The US could make a decision as early as this week on whether to arm Syrian rebels, a US official said yesterday.
The official, who spoke on the condition of anonymity, said the question of whether to arm rebels is on the agenda of White House meetings during the early part of this week.
The possible move by the US to arm the rebels who are fighting Syrian President Bashar al-Assad’s government forces, was first reported by the Associated Press late on Sunday.
Separately, a source with US President Barack Obama’s administration said that US Secretary of State John Kerry has put off his planned trip to the Middle East in order to attend the meetings in Washington.
The renewed focus comes two years into the uprising against al-Assad that has sparked civil war and seen at least 80,000 people killed.
Al-Assad, whose Alawite minority is an offshoot of Shiite Islam and whose family has ruled Syria for more than four decades, is backed by Iran and Lebanon’s Hezbollah.
There are increasing concerns that al-Assad may be gaining the upper hand in the conflict as forces loyal to the government recently captured the key town of al-Qusayr.
Meanwhile, Israeli Minister for International Affairs, Strategy and Intelligence Yuval Steinitz yesterday said al-Assad might prevail in the uprising against him.
Though the assessment was quickly disavowed by others in Israeli Prime Minister Benjamin Netanyahu’s coalition government, it reflected the difficulties facing Israel and Western countries in predicting Syria’s destiny and weighing intervention.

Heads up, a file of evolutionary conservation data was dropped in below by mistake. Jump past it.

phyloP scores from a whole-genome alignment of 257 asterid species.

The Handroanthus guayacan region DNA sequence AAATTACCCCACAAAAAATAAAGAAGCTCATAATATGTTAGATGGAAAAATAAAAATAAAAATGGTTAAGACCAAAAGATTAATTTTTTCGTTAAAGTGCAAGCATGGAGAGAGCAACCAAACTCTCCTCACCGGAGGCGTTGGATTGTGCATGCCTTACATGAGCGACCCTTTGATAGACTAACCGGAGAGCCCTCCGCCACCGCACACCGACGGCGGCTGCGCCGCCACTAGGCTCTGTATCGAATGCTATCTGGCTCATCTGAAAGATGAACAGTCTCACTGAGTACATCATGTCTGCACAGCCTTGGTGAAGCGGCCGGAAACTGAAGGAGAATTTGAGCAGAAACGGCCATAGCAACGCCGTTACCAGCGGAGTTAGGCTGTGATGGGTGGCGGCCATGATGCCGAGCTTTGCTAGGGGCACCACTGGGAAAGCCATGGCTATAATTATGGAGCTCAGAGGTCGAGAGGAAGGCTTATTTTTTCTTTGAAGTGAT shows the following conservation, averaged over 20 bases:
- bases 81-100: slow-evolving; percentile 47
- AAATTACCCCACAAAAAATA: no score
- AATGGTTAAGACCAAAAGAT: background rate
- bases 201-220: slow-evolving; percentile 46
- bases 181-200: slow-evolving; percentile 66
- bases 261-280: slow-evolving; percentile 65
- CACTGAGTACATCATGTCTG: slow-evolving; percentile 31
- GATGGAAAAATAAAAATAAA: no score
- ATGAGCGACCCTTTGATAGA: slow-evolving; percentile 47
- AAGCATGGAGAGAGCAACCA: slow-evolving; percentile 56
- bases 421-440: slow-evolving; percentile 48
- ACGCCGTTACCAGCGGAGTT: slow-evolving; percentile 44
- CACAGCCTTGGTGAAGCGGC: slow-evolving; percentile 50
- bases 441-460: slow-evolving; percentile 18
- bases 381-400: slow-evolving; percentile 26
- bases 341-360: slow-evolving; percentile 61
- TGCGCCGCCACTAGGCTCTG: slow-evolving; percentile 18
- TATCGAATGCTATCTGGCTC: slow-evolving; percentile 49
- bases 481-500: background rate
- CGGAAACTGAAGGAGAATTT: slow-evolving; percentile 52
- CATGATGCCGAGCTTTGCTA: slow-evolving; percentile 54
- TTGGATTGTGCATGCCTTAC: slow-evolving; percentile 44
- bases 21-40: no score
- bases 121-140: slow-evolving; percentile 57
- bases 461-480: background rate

Steinitz was asked at a briefing with foreign journalists whether recent successes by al-Assad’s forces against outgunned rebels might herald victory for the Syrian leader.
“I always thought that it might be the case that at the end of the day, Assad, with a very strong Iranian and Hezbollah backing, might gain the upper hand,” Steinitz said. “And I think that this is possible and I thought that this is possible already a long time ago.”
Steinitz, who is not a member of Israel’s security Cabinet, but does have access to intelligence updates as well as Netanyahu’s ear, said al-Assad’s government “might not just survive but even regain territories” from the rebels.
He declined to comment further on a possible al-Assad victory, citing Israel’s policy of not meddling publicly in Syria.
The defense and foreign ministries received Steinitz’s remarks coolly.
“This is Steinitz’s personal informed — or rather, misinformed — position,” said one Israeli diplomat who asked not to be named.
Netanyahu spokesman Mark Regev said Steinitz was speaking for himself and that the Israeli government did not have a formal position on al-Assad’s prospects.
In June 2011, only three months after the Syrian uprising began with peaceful protests, then-Israeli defense minister Ehud Barak, the lone centrist in the previous government led by Netanyahu, forecast al-Assad’s fall “within weeks.”
Months later, after a full-fledged insurgency had developed, a senior Israeli official said Barak had been trying to “jump the gun” and encourage al-Assad’s foes to hasten his overthrow — an outcome that Israel viewed as inevitable at the time.
Yet the current Netanyahu government appears more cautious, given the four decades of stability al-Assad and his father before him had maintained on the Syrian-Israeli frontline.
Israel does not want chaos there, especially as it estimates that one in 10 of the anti-al-Assad rebels are radical Islamists.